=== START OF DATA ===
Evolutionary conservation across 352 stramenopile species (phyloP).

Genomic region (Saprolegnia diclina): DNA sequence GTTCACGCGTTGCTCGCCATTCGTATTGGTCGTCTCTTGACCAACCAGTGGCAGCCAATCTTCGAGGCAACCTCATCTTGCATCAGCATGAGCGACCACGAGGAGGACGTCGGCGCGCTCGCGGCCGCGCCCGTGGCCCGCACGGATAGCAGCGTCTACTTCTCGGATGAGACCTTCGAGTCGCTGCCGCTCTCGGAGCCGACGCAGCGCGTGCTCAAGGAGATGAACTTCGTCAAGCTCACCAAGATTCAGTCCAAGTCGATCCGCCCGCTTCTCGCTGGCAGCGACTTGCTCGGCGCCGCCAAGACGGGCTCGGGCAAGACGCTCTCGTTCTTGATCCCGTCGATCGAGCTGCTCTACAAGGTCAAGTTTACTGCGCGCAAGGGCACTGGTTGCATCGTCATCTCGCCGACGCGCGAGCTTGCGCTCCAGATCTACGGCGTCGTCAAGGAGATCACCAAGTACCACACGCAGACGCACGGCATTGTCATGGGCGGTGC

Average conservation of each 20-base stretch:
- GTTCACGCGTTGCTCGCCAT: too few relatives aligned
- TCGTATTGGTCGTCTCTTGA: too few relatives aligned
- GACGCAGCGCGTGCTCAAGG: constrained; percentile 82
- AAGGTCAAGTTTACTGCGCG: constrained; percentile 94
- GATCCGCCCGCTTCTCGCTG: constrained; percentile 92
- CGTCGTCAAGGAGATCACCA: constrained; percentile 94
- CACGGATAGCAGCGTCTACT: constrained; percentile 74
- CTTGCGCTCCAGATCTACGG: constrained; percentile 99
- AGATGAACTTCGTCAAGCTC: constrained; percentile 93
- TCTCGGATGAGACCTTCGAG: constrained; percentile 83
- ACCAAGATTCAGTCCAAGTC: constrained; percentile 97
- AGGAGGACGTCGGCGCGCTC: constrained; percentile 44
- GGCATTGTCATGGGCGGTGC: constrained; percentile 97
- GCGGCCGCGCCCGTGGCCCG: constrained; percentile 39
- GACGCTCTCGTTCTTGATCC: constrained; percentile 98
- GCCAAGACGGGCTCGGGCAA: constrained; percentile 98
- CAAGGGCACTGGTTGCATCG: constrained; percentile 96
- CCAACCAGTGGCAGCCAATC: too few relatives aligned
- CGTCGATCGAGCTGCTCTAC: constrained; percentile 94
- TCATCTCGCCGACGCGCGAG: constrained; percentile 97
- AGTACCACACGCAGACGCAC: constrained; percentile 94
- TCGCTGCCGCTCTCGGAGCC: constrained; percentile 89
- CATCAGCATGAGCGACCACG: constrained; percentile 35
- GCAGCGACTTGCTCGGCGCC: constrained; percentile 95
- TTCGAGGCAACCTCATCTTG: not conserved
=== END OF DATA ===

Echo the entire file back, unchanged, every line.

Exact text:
Evolutionary conservation across 352 stramenopile species (phyloP).

Genomic region (Saprolegnia diclina): DNA sequence GTTCACGCGTTGCTCGCCATTCGTATTGGTCGTCTCTTGACCAACCAGTGGCAGCCAATCTTCGAGGCAACCTCATCTTGCATCAGCATGAGCGACCACGAGGAGGACGTCGGCGCGCTCGCGGCCGCGCCCGTGGCCCGCACGGATAGCAGCGTCTACTTCTCGGATGAGACCTTCGAGTCGCTGCCGCTCTCGGAGCCGACGCAGCGCGTGCTCAAGGAGATGAACTTCGTCAAGCTCACCAAGATTCAGTCCAAGTCGATCCGCCCGCTTCTCGCTGGCAGCGACTTGCTCGGCGCCGCCAAGACGGGCTCGGGCAAGACGCTCTCGTTCTTGATCCCGTCGATCGAGCTGCTCTACAAGGTCAAGTTTACTGCGCGCAAGGGCACTGGTTGCATCGTCATCTCGCCGACGCGCGAGCTTGCGCTCCAGATCTACGGCGTCGTCAAGGAGATCACCAAGTACCACACGCAGACGCACGGCATTGTCATGGGCGGTGC

Average conservation of each 20-base stretch:
- GTTCACGCGTTGCTCGCCAT: too few relatives aligned
- TCGTATTGGTCGTCTCTTGA: too few relatives aligned
- GACGCAGCGCGTGCTCAAGG: constrained; percentile 82
- AAGGTCAAGTTTACTGCGCG: constrained; percentile 94
- GATCCGCCCGCTTCTCGCTG: constrained; percentile 92
- CGTCGTCAAGGAGATCACCA: constrained; percentile 94
- CACGGATAGCAGCGTCTACT: constrained; percentile 74
- CTTGCGCTCCAGATCTACGG: constrained; percentile 99
- AGATGAACTTCGTCAAGCTC: constrained; percentile 93
- TCTCGGATGAGACCTTCGAG: constrained; percentile 83
- ACCAAGATTCAGTCCAAGTC: constrained; percentile 97
- AGGAGGACGTCGGCGCGCTC: constrained; percentile 44
- GGCATTGTCATGGGCGGTGC: constrained; percentile 97
- GCGGCCGCGCCCGTGGCCCG: constrained; percentile 39
- GACGCTCTCGTTCTTGATCC: constrained; percentile 98
- GCCAAGACGGGCTCGGGCAA: constrained; percentile 98
- CAAGGGCACTGGTTGCATCG: constrained; percentile 96
- CCAACCAGTGGCAGCCAATC: too few relatives aligned
- CGTCGATCGAGCTGCTCTAC: constrained; percentile 94
- TCATCTCGCCGACGCGCGAG: constrained; percentile 97
- AGTACCACACGCAGACGCAC: constrained; percentile 94
- TCGCTGCCGCTCTCGGAGCC: constrained; percentile 89
- CATCAGCATGAGCGACCACG: constrained; percentile 35
- GCAGCGACTTGCTCGGCGCC: constrained; percentile 95
- TTCGAGGCAACCTCATCTTG: not conserved